What is ‘Get Britain Cycling’?

As the All Party Parliamentary Cycling Group inquiry ‘Get Britain Cycling’ gets underway in Westminster, Laura Laker explains how it works.

What is the All Party Parliamentary Cycling Group?

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The All Party Parliamentary Cycling Group (APPCG) is a group of cross party MPs and peers from across the political parties, its purpose ‘promoting all forms of cycling inside and out of the Houses of Parliament’. The APPCG is chaired by Ian Austin MP (Lab) and Dr. Julian Huppert MP (LD).

(All Party Parliamentary Groups are unofficial groups within parliament made up of back benchers and peers to raise awareness of common interest issues among ministers.)

What is the purpose of the inquiry?

To enable more people across the UK to cycle more and to improve safety. The inquiry will study verbal and written evidence from a variety of expert witnesses on the obstacles to getting people cycling and concrete ways to overcome those obstacles.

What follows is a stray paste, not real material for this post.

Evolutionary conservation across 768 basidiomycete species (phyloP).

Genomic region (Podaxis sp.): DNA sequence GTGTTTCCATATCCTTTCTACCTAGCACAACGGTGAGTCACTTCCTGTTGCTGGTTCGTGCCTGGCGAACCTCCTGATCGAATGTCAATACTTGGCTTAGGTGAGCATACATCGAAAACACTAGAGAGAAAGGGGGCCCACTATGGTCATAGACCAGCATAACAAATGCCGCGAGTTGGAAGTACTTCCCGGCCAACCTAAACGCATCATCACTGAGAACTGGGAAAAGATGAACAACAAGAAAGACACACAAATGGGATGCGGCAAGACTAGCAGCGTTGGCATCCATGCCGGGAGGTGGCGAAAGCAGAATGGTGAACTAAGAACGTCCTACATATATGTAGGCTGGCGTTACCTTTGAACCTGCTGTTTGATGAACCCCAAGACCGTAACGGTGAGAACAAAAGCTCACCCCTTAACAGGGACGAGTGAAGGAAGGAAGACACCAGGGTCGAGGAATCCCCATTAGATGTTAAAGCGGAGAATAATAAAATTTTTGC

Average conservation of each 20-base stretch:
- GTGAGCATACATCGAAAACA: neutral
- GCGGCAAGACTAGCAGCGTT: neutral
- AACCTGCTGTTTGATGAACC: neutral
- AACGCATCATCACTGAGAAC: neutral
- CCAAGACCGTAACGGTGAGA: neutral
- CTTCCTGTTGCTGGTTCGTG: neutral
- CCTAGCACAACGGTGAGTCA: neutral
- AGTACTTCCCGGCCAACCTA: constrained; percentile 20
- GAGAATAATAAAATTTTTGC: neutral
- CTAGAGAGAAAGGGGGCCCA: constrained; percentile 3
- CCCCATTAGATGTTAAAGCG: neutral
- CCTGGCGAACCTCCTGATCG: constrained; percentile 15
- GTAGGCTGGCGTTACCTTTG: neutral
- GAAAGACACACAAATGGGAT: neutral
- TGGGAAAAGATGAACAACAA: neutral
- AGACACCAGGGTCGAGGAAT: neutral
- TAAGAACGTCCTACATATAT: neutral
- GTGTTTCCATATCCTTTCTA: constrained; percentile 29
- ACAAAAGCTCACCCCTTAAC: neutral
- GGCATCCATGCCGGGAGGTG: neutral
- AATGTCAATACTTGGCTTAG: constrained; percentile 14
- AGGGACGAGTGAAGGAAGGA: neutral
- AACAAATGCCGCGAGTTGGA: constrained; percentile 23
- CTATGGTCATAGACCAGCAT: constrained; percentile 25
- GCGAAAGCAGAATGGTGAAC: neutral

Who is giving evidence?

A range of expert witnesses, from campaigners to academics to motoring and freight transport representatives. Written evidence was also submitted by around 10,000 people, members of the public included. Topics covered will include political leadership, behaviour change, funding, safety, planning and health.

Who funds the inquiry?

The secretariat of the APPCG is funded by the UK Cycling Alliance – an informal group of organisations working in and on behalf of cycling.’ It includes CTC, Sustrans, London Cycling Campaign and the Bicycle Association.

The report produced at the end of the enquiry is funded by a £10,000 donation from News International, parent company of The Times

What format do the inquiry’s sessions take?

Usually a panel of at least six of the APPCG members will attend (there are eight members in total), with witnesses giving evidence. Each witness makes a statement and is then questioned by the panel.

How many sessions will there be?

Six, the last being March 6.

What happens with the findings?

Using transcripts of the sessions and submitted evidence, a report will be produced by Phil Goodwin Transport Policy Professor at UWE, Bristol. This report will contain a series of recommendations that the group will take to government with the aim of implementing.

Cycling experts present evidence to Parliament